I’ve spent the last few weeks going through piles of old art magazines. I’ve saved them for years. They’ve moved across country with me, been boxed and carted from house to house but rarely reread. I’m in a stage of clearing away the old, throwing out potential art supplies I’ll never use, even getting ready to give away a rolling ladder from my days working in a large warehouse studio.
I thought I’d just dump the magazines but I couldn’t do it – it felt like throwing away my identity as an artist. Instead, I’ve been going through them page by page, cutting out images and articles that catch my eye, and then tossing the rest. One of those images that caught my eye was a print by the installation artist Judy Pfaff. I hadn’t known she made prints and that caused me to want to know more.
I planned on concentrating on the specific qualities of Pfaff’s installations in this post but as I read more I realized that her comments about her working methods and motivations would be useful for beginning artists and students still searching for direction. But first, let me describe her work to give context to those methods and motivations.
Pfaff began as a painter and this reveals itself in the way she uses color and gesture in her large installations. Instead of using only paint and canvas, her artworks may include plaster, wax, tar, lights, steel, bedsprings, branches, fiberglass resin, blown glass, leaves, found signs, paint, formica etc. etc. Yes, a profusion of materials that burst forth and surround the viewer.
Walking into one of Pfaff’s installations is like entering a three-dimensional rendering of a two-dimensional space – a painting come alive with movement, and surprises to discover with each step. The writer Betsy Sassier has described the experience as being like Alice going down the rabbit hole into Wonderland.
For all the wild excess found in the work it is marked by a strong understanding of the formal elements and principles of design. Pfaff will balance red with green, large with small, line with mass as part of a natural tendency to have balance be a commanding part of the work.
Color also plays an important role in Pfaff’s work. Of color she says, “I’m very involved with color…each piece is very coded. I don’t usually talk about that, but what I mean is that even just black and white mean this or that. When I sampled things in earlier pieces, they were always specifically about color and emotional and even visual sensations…Color has always been known to have a powerful, spiritual aspect…It can be ecstatic and clairvoyant. When it became formal – and when the Abstract Expressionists made it an emotional language – it had another aspect. Light and color can contain content.”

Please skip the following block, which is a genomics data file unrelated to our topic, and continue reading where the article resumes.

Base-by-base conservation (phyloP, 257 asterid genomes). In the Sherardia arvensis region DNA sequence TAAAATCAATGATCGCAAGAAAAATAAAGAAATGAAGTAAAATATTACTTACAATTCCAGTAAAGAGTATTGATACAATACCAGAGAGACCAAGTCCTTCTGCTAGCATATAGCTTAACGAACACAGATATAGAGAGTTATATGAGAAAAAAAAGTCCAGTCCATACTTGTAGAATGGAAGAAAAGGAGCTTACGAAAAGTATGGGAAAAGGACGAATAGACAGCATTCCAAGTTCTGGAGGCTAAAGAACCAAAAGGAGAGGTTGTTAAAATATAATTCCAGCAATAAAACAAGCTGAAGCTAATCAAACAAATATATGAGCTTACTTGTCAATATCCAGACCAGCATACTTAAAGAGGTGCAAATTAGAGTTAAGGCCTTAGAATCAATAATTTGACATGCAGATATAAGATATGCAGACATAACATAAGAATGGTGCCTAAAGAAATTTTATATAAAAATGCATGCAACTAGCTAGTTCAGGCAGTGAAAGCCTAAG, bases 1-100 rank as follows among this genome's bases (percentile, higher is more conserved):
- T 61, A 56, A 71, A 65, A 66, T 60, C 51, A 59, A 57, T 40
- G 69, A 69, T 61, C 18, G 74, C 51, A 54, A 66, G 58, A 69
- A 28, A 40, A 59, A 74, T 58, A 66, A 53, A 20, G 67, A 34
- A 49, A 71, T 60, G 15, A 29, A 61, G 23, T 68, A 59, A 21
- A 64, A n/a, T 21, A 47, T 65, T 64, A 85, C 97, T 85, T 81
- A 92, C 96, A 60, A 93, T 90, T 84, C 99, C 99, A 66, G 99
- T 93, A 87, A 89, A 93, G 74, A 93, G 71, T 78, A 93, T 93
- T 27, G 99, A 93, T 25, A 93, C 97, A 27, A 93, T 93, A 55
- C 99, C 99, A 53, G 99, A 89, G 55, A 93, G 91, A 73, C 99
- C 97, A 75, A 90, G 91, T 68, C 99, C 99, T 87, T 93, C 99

All artists have their own working methods that they develop after years of making art. For beginners it can be frustrating looking for ideas and trying to find a way to maintain momentum. Some artists set up rigid rules to follow, others investigate a single subject with specific materials. The whys and hows are numerous. Pfaff is an artist whose method combines spontaneity with advanced planning and intuition.
She says that there is a gestation period during which she knows if it’s going to be a big piece or a piece about architecture but until she’s knee deep into the work she doesn’t really know “what it is or feels like.” She flails around a lot and yet with a strong sense of what she’d like it to feel like. She focuses on something while she’s making it but then steps back and sees things she didn’t plan, for instance, the shadow of someone walking by, or the sunlight that enters the space at a specific time of day. There are moments when total surprises happen. She describes how for one exhibition she spent months preparing large prints that would be part of the work but never even unrolled them once she got to the gallery. This does not mean that the earlier work was a waste of time, since it inspired what occurred in the gallery.
While working Pfaff usually has a story that centers her investigations. These stories remain hidden to the viewer but are essential to her working method. She notes that she always needs something to do a piece about. Sometimes these are family stories, other times homages – to other artists who’ve played a part in her life, to friends, to her house, even to her garden. She says of her work, “They were not only site-specific but a diary…It’s like I follow my life and if it goes this way then the work will tend to go that way. So for me it’s interesting because I think, well, I wonder what’s going to happen next…your life keeps adding these layers…”
Nothing is preset, changing with the flux of daily life. The pieces develop over time, a push/pull relationship as she adds and subtracts, editing, until she begins to discover the relationships and narratives contained in the work.